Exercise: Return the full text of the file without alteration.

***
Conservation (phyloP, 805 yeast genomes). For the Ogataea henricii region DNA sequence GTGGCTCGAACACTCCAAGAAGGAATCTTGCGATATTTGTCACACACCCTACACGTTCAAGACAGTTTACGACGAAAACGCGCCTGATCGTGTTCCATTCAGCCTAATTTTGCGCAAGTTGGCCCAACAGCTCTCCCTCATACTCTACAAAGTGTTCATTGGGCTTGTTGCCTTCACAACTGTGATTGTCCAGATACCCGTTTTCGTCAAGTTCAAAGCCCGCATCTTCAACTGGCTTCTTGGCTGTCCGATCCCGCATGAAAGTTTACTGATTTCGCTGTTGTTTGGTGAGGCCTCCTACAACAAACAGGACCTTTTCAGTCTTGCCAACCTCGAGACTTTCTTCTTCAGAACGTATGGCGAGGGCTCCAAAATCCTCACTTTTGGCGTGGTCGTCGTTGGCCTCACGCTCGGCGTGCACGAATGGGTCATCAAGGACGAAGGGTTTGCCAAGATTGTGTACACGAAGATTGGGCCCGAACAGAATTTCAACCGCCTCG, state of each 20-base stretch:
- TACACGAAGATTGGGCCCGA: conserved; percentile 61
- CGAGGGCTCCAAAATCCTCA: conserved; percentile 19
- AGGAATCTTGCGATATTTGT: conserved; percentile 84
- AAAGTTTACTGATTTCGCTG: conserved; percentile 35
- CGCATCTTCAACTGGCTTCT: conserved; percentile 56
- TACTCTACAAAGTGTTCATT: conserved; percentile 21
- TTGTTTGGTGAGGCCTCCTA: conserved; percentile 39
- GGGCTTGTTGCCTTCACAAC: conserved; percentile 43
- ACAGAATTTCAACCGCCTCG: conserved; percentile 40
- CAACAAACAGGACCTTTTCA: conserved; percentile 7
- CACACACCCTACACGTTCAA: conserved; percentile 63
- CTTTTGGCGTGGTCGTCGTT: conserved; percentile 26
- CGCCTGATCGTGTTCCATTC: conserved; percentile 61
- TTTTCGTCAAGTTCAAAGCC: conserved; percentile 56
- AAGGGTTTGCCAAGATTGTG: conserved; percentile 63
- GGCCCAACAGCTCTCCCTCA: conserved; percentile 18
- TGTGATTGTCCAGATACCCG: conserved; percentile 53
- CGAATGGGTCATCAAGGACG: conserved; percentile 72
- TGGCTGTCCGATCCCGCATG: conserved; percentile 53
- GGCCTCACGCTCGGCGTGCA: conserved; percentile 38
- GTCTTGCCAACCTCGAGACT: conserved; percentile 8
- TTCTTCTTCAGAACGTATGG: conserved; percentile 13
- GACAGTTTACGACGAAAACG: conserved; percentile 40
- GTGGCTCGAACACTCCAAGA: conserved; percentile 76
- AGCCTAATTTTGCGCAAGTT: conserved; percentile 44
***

Conservation (phyloP, 805 yeast genomes). For the Ogataea henricii region DNA sequence GTGGCTCGAACACTCCAAGAAGGAATCTTGCGATATTTGTCACACACCCTACACGTTCAAGACAGTTTACGACGAAAACGCGCCTGATCGTGTTCCATTCAGCCTAATTTTGCGCAAGTTGGCCCAACAGCTCTCCCTCATACTCTACAAAGTGTTCATTGGGCTTGTTGCCTTCACAACTGTGATTGTCCAGATACCCGTTTTCGTCAAGTTCAAAGCCCGCATCTTCAACTGGCTTCTTGGCTGTCCGATCCCGCATGAAAGTTTACTGATTTCGCTGTTGTTTGGTGAGGCCTCCTACAACAAACAGGACCTTTTCAGTCTTGCCAACCTCGAGACTTTCTTCTTCAGAACGTATGGCGAGGGCTCCAAAATCCTCACTTTTGGCGTGGTCGTCGTTGGCCTCACGCTCGGCGTGCACGAATGGGTCATCAAGGACGAAGGGTTTGCCAAGATTGTGTACACGAAGATTGGGCCCGAACAGAATTTCAACCGCCTCG, state of each 20-base stretch:
- TACACGAAGATTGGGCCCGA: conserved; percentile 61
- CGAGGGCTCCAAAATCCTCA: conserved; percentile 19
- AGGAATCTTGCGATATTTGT: conserved; percentile 84
- AAAGTTTACTGATTTCGCTG: conserved; percentile 35
- CGCATCTTCAACTGGCTTCT: conserved; percentile 56
- TACTCTACAAAGTGTTCATT: conserved; percentile 21
- TTGTTTGGTGAGGCCTCCTA: conserved; percentile 39
- GGGCTTGTTGCCTTCACAAC: conserved; percentile 43
- ACAGAATTTCAACCGCCTCG: conserved; percentile 40
- CAACAAACAGGACCTTTTCA: conserved; percentile 7
- CACACACCCTACACGTTCAA: conserved; percentile 63
- CTTTTGGCGTGGTCGTCGTT: conserved; percentile 26
- CGCCTGATCGTGTTCCATTC: conserved; percentile 61
- TTTTCGTCAAGTTCAAAGCC: conserved; percentile 56
- AAGGGTTTGCCAAGATTGTG: conserved; percentile 63
- GGCCCAACAGCTCTCCCTCA: conserved; percentile 18
- TGTGATTGTCCAGATACCCG: conserved; percentile 53
- CGAATGGGTCATCAAGGACG: conserved; percentile 72
- TGGCTGTCCGATCCCGCATG: conserved; percentile 53
- GGCCTCACGCTCGGCGTGCA: conserved; percentile 38
- GTCTTGCCAACCTCGAGACT: conserved; percentile 8
- TTCTTCTTCAGAACGTATGG: conserved; percentile 13
- GACAGTTTACGACGAAAACG: conserved; percentile 40
- GTGGCTCGAACACTCCAAGA: conserved; percentile 76
- AGCCTAATTTTGCGCAAGTT: conserved; percentile 44